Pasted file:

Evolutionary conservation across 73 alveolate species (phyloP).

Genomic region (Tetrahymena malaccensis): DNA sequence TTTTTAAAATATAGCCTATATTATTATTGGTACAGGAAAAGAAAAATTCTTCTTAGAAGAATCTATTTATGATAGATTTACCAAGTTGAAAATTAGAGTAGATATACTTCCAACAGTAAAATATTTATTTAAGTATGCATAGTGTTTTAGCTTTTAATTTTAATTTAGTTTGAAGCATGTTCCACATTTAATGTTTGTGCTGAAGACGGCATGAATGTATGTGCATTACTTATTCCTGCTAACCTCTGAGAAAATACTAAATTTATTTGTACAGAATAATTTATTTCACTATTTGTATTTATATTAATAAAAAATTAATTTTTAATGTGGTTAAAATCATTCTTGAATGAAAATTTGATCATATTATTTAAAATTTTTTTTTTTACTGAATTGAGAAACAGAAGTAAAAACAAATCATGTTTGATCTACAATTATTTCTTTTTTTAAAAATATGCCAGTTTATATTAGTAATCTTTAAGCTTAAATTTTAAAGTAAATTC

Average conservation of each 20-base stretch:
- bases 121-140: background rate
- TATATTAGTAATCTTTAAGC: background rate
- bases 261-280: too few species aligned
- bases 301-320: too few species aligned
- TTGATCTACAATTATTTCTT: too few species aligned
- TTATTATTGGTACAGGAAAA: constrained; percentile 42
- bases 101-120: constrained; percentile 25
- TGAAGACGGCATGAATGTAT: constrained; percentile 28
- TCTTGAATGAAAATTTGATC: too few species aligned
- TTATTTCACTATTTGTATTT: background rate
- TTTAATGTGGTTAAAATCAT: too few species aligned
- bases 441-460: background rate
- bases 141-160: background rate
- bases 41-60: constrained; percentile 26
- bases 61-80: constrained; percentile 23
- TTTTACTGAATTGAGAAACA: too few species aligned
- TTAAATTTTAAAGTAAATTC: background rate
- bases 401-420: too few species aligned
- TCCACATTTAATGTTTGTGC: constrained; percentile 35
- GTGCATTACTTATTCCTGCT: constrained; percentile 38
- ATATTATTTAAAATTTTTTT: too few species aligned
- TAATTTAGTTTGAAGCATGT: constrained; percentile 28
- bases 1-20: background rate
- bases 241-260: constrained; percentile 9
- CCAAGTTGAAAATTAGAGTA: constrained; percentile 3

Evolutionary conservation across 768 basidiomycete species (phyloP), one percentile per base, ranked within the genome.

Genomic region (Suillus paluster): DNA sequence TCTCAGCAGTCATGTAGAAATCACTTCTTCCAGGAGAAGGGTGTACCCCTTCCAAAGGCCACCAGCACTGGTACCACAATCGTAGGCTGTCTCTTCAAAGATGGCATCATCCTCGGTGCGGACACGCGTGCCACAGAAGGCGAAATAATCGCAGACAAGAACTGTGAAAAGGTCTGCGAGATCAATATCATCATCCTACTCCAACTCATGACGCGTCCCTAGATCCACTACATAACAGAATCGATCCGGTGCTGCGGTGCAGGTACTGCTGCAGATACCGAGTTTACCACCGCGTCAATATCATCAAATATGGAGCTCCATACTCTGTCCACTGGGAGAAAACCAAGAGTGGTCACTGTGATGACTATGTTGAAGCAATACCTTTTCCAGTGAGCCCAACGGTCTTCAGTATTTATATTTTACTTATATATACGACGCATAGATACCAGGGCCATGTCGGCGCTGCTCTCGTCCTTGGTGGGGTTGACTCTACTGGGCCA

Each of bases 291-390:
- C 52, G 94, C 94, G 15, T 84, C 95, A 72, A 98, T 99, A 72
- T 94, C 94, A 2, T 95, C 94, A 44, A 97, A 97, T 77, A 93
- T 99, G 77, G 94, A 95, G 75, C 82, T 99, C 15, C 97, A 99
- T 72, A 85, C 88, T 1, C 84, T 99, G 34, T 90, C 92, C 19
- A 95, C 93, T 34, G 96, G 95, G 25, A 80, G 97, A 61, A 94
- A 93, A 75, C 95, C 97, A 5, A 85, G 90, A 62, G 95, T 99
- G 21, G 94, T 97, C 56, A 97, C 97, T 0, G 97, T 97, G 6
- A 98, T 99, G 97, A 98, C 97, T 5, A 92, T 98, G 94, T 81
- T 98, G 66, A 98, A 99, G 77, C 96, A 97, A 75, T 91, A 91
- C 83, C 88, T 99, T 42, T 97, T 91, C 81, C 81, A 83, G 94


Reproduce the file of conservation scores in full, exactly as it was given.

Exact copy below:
Evolutionary conservation across 73 alveolate species (phyloP).

Genomic region (Tetrahymena malaccensis): DNA sequence TTTTTAAAATATAGCCTATATTATTATTGGTACAGGAAAAGAAAAATTCTTCTTAGAAGAATCTATTTATGATAGATTTACCAAGTTGAAAATTAGAGTAGATATACTTCCAACAGTAAAATATTTATTTAAGTATGCATAGTGTTTTAGCTTTTAATTTTAATTTAGTTTGAAGCATGTTCCACATTTAATGTTTGTGCTGAAGACGGCATGAATGTATGTGCATTACTTATTCCTGCTAACCTCTGAGAAAATACTAAATTTATTTGTACAGAATAATTTATTTCACTATTTGTATTTATATTAATAAAAAATTAATTTTTAATGTGGTTAAAATCATTCTTGAATGAAAATTTGATCATATTATTTAAAATTTTTTTTTTTACTGAATTGAGAAACAGAAGTAAAAACAAATCATGTTTGATCTACAATTATTTCTTTTTTTAAAAATATGCCAGTTTATATTAGTAATCTTTAAGCTTAAATTTTAAAGTAAATTC

Average conservation of each 20-base stretch:
- bases 121-140: background rate
- TATATTAGTAATCTTTAAGC: background rate
- bases 261-280: too few species aligned
- bases 301-320: too few species aligned
- TTGATCTACAATTATTTCTT: too few species aligned
- TTATTATTGGTACAGGAAAA: constrained; percentile 42
- bases 101-120: constrained; percentile 25
- TGAAGACGGCATGAATGTAT: constrained; percentile 28
- TCTTGAATGAAAATTTGATC: too few species aligned
- TTATTTCACTATTTGTATTT: background rate
- TTTAATGTGGTTAAAATCAT: too few species aligned
- bases 441-460: background rate
- bases 141-160: background rate
- bases 41-60: constrained; percentile 26
- bases 61-80: constrained; percentile 23
- TTTTACTGAATTGAGAAACA: too few species aligned
- TTAAATTTTAAAGTAAATTC: background rate
- bases 401-420: too few species aligned
- TCCACATTTAATGTTTGTGC: constrained; percentile 35
- GTGCATTACTTATTCCTGCT: constrained; percentile 38
- ATATTATTTAAAATTTTTTT: too few species aligned
- TAATTTAGTTTGAAGCATGT: constrained; percentile 28
- bases 1-20: background rate
- bases 241-260: constrained; percentile 9
- CCAAGTTGAAAATTAGAGTA: constrained; percentile 3

Evolutionary conservation across 768 basidiomycete species (phyloP), one percentile per base, ranked within the genome.

Genomic region (Suillus paluster): DNA sequence TCTCAGCAGTCATGTAGAAATCACTTCTTCCAGGAGAAGGGTGTACCCCTTCCAAAGGCCACCAGCACTGGTACCACAATCGTAGGCTGTCTCTTCAAAGATGGCATCATCCTCGGTGCGGACACGCGTGCCACAGAAGGCGAAATAATCGCAGACAAGAACTGTGAAAAGGTCTGCGAGATCAATATCATCATCCTACTCCAACTCATGACGCGTCCCTAGATCCACTACATAACAGAATCGATCCGGTGCTGCGGTGCAGGTACTGCTGCAGATACCGAGTTTACCACCGCGTCAATATCATCAAATATGGAGCTCCATACTCTGTCCACTGGGAGAAAACCAAGAGTGGTCACTGTGATGACTATGTTGAAGCAATACCTTTTCCAGTGAGCCCAACGGTCTTCAGTATTTATATTTTACTTATATATACGACGCATAGATACCAGGGCCATGTCGGCGCTGCTCTCGTCCTTGGTGGGGTTGACTCTACTGGGCCA

Each of bases 291-390:
- C 52, G 94, C 94, G 15, T 84, C 95, A 72, A 98, T 99, A 72
- T 94, C 94, A 2, T 95, C 94, A 44, A 97, A 97, T 77, A 93
- T 99, G 77, G 94, A 95, G 75, C 82, T 99, C 15, C 97, A 99
- T 72, A 85, C 88, T 1, C 84, T 99, G 34, T 90, C 92, C 19
- A 95, C 93, T 34, G 96, G 95, G 25, A 80, G 97, A 61, A 94
- A 93, A 75, C 95, C 97, A 5, A 85, G 90, A 62, G 95, T 99
- G 21, G 94, T 97, C 56, A 97, C 97, T 0, G 97, T 97, G 6
- A 98, T 99, G 97, A 98, C 97, T 5, A 92, T 98, G 94, T 81
- T 98, G 66, A 98, A 99, G 77, C 96, A 97, A 75, T 91, A 91
- C 83, C 88, T 99, T 42, T 97, T 91, C 81, C 81, A 83, G 94